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CityHershey, Pennsylvania
Broadcast areaSouth Central Pennsylvania (Harrisburg-Lancaster-York)
BrandingHot 106-7
SloganToday’s Hottest Hits
Frequency106.7 MHz
First air dateApril 30, 1964 (1964-04-30)[1] (as WMSH-FM)
FormatContemporary hit radio
ERP14,000 watts
HAAT283 meters (928 ft)
Facility ID64842
Transmitter coordinates40°10′16.0″N 76°35′50.0″W / 40.171111°N 76.597222°W / 40.171111; -76.597222 (NAD27)
Callsign meaningSounds like "cool" (former branding of WZCY)
Former callsignsWMSH-FM (1964-1969)
WEPN-FM (1969-1971)
WPDC-FM (1971–1980)
WRKZ (1980–2002)
WCAT-FM (2002–2004)
WCPP (2004–2005)
WMHX (2005–2012)
WZCY-FM (2012-2018)
OwnerCumulus Media
(Radio License Holding CBC, LLC)
Sister stationsWHGB, WNNK-FM, WQXA-FM, WZCY-FM
WebcastListen Live

WWKL (106.7 FM, "Hot 106-7”) is a commercial FM radio station licensed to serve Hershey, Pennsylvania and serving the South Central Pennsylvania area. Owned by Cumulus Media, it broadcasts a contemporary hit radio format.


Originally WPDC-FM, the station changed its call sign to WRKZ and branded as "Z107" with a country format in the early 1980s.

On February 19, 2004, the station changed its call sign to WCPP and rebranded as Coolpop[2] after over 24 hours of playing "Pop Goes the Weasel" on a continuous loop. Many rumors circulated in the community to explain the loop, including rumors of a staff member taking hostages and locking him/herself in the studio and playing the loop. This proved false when the new format launched with "Hey Ya!" by Outkast.

The original airstaff of Coolpop included only one live show, "Michelle & Mitchell" in the morning, while the midday and afternoon shifts were voicetracked by talent from Citadel Broadcasting Company sister station 93Q in Syracuse, New York. As of Spring, 2004, a full line up of live talent was hired. Sarah Vaughn on middays and Justin Louis on afternoons were added to the already live morning show.

Coolpop was marketed as "The World's First Coolpop Station", mixing a standard Mainstream CHR format along with some 1970s and 1980s "Cassette Classics" (later renamed "Coolpop Classics").

Coolpop also alternated theme weekends every other weekend. Some theme weekends included "One Hit Wonders", "Diva Doubleplays", "Coolpop Classics", and the very popular 1970s themed "Studio 106.7".

In early fall 2004, Michelle & Mitchell were replaced with Ed Coffey and Amy Warner, the long running morning show from Harrisburg's WTPA-FM (now WZCY-FM), who had been fired from that station earlier in the summer.

On July 1, 2005, Coolpop was quietly replaced with an Adult Hits format branded as Mix 106.7.

On April 9, 2010, Mix 106.7 was flipped to Channel 106.7, and was reformatted with a 1980s and 1990s Hits/Gen X format.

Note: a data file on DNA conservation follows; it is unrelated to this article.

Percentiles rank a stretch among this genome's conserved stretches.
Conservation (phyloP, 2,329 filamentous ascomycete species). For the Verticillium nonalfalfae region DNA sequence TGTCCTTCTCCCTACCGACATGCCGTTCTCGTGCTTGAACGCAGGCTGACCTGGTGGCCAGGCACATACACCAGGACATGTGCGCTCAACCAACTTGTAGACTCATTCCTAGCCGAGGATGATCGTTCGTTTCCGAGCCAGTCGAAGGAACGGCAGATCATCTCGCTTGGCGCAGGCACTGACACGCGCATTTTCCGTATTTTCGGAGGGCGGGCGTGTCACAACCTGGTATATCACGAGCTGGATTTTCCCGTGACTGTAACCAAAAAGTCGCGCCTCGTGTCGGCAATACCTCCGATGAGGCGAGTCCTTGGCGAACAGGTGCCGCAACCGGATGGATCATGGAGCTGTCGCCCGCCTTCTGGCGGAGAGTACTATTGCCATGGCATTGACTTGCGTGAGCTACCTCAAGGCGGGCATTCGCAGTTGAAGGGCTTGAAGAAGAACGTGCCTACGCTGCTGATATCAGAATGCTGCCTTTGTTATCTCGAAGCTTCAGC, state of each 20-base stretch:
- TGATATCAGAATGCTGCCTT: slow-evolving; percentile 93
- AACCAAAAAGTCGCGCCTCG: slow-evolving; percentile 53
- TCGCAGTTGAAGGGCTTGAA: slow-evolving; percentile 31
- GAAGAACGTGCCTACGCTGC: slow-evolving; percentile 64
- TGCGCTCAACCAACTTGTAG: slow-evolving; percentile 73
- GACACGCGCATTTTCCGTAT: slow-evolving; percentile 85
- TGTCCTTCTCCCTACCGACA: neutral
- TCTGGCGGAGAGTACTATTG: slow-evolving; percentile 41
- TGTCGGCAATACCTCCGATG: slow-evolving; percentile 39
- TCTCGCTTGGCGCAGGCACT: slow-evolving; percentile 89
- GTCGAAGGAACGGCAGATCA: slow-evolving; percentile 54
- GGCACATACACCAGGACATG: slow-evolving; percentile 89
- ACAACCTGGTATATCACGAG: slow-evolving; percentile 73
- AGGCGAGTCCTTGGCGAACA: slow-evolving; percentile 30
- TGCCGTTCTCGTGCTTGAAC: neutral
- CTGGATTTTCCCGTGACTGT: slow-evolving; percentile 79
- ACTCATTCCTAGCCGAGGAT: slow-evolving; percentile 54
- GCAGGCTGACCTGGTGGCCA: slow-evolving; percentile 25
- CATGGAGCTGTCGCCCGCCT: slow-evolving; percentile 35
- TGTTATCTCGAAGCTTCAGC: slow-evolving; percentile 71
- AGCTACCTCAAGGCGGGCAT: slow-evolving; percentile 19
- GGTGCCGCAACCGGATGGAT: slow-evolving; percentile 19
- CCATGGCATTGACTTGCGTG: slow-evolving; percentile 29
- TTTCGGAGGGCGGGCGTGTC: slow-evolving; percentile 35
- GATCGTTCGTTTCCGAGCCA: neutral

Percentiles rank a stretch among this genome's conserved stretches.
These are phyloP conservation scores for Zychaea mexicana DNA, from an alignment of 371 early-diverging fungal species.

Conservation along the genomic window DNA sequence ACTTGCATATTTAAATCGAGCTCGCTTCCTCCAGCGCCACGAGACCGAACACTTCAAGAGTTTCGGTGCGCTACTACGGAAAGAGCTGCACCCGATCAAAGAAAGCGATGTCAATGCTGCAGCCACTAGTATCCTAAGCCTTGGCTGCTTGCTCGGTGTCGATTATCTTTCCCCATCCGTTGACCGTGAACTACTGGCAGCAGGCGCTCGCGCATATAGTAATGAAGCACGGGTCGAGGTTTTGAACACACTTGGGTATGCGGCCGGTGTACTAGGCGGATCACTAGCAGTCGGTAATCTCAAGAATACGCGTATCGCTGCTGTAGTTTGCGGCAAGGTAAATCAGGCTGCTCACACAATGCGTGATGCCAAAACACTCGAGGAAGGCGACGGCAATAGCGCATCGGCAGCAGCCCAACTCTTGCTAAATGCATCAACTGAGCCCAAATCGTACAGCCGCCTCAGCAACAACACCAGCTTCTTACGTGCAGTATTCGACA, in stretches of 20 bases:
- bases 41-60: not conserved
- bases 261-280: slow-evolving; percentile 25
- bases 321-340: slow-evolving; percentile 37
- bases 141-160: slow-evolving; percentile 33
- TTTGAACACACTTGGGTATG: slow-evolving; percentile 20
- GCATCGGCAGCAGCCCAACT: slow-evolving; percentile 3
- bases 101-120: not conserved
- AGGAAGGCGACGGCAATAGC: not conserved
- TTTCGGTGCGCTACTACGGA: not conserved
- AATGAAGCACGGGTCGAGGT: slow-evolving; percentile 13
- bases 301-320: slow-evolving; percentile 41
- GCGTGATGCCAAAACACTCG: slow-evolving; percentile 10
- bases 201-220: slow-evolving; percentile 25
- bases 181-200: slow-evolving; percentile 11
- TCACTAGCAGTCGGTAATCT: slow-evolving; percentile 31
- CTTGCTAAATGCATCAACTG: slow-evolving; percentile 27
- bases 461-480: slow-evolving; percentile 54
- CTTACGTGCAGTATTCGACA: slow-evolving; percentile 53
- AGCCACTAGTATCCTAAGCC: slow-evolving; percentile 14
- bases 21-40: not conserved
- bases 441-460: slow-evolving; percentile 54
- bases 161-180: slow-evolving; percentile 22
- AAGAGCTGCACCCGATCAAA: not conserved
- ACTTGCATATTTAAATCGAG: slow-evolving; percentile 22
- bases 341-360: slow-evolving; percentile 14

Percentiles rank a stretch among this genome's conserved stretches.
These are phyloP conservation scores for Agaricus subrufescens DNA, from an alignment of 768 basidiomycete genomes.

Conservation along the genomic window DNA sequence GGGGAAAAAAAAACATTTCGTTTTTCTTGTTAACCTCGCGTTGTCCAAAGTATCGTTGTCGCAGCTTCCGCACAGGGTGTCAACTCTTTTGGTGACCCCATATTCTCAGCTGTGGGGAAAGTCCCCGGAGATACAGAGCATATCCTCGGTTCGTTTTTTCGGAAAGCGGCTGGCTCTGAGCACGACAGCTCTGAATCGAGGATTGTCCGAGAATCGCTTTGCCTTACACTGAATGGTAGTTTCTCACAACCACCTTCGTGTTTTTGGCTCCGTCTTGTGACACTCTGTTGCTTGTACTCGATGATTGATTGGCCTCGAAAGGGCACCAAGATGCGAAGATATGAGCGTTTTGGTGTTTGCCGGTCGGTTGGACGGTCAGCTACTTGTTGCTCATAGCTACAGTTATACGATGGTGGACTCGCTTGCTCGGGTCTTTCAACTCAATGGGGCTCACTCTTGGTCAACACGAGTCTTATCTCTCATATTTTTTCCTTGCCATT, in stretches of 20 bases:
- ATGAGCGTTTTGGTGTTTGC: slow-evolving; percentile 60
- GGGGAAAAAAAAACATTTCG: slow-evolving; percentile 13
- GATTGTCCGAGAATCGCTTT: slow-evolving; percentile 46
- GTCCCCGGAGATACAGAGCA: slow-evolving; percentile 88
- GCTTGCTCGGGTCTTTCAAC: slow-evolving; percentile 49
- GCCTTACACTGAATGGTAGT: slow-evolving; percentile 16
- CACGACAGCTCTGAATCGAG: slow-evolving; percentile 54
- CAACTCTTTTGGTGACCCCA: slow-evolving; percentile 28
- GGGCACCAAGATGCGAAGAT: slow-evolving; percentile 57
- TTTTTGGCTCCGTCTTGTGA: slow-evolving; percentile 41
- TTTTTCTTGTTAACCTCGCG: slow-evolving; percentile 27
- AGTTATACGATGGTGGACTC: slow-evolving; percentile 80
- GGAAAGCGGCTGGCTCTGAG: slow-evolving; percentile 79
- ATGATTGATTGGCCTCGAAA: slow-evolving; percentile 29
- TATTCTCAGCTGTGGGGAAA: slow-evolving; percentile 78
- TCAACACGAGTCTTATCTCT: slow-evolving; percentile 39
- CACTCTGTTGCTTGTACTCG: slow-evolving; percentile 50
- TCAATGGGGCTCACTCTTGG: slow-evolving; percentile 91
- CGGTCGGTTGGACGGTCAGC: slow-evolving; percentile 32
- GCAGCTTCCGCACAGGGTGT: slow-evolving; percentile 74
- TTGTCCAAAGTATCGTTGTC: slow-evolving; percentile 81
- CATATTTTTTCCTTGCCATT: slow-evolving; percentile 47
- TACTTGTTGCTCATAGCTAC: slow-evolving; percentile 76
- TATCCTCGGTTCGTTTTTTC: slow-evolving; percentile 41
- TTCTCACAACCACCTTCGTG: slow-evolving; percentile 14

Citadel merged with Cumulus Media on September 16, 2011.[3]

The Gen X format was dropped on January 20, 2012 at 1:06pm as the station became Z Country 106.7. The last song on Channel 106.7 was Bye Bye Bye by *Nsync, and the first song on Z Country 106.7 was This Is Country Music by Brad Paisley.

On February 3, 2014, at 12 noon local time, WZCY-FM, along with 9 other Cumulus owned country music stations, made the switch to the Nash FM branding as Nash FM 106.7.[4] The final song on Z Country 106.7 was Prayin' for Daylight by Rascal Flatts, while the first song on Nash FM 106.7 was How Country Feels by Randy Houser.

On March 15, 2018, WZCY-FM flipped to contemporary hit radio as Hot 106.7, as part of a format swap with WWKL Hot 93.5 (which concurrently took on the Nash FM branding and a gold-based country format). The last song on Hot 93.5 was “Young Dumb & Broke” by Khalid, while the first song on Hot 106.7 was "Finesse" by Bruno Mars and Cardi B [5] This move was intended to reduce signal overlap and redundancy with sister country station WIOV-FM, which serves the Lancaster, York, and Reading metropolitan areas, while also using its stronger signal to be more competitive with iHeartMedia's competing WHKF in Harrisburg.[6] iHeartMedia subsequently responded by flipping WHKF to alternative rock and redirecting its listeners to sister station WLAN-FM/Lancaster, which similarly pivoted to serving the entirety of the market, and to take advantage of WWKL's sister station WQXA’s decision to shift from Alternative to Mainstream Rock after WTPA-FM was sold to Educational Media Foundation and flipped to K-Love in January 2018.[7]


  1. ^ Broadcasting & Cable Yearbook 1999 (PDF). 1999. p. D-374. Retrieved April 23, 2017.
  2. ^ "Citadel Gives Harrisburg "Cool Pop"". fmqb.com. 2004-02-19. Retrieved 2016-05-12.
  3. ^ "Cumulus now owns Citadel Broadcasting". Atlanta Business Journal. September 16, 2011. Retrieved September 16, 2011.
  4. ^ "Cumulus Adds 11 More NashFM's". radioinsight.com. Retrieved 2016-05-12.
  5. ^ Hot 93.5 moves to 106.7, YouTube. https://m.youtube.com/watch?v=0SB4mn756Ew.
  6. ^ "Cumulus Completes Harrisburg Format Swap; Revamps Nash Lineup". RadioInsight. 2018-03-15. Retrieved 2018-03-16.
  7. ^ "WHKF Harrisburg Flips To Alternative". RadioInsight. 2018-04-04. Retrieved 2018-04-04.

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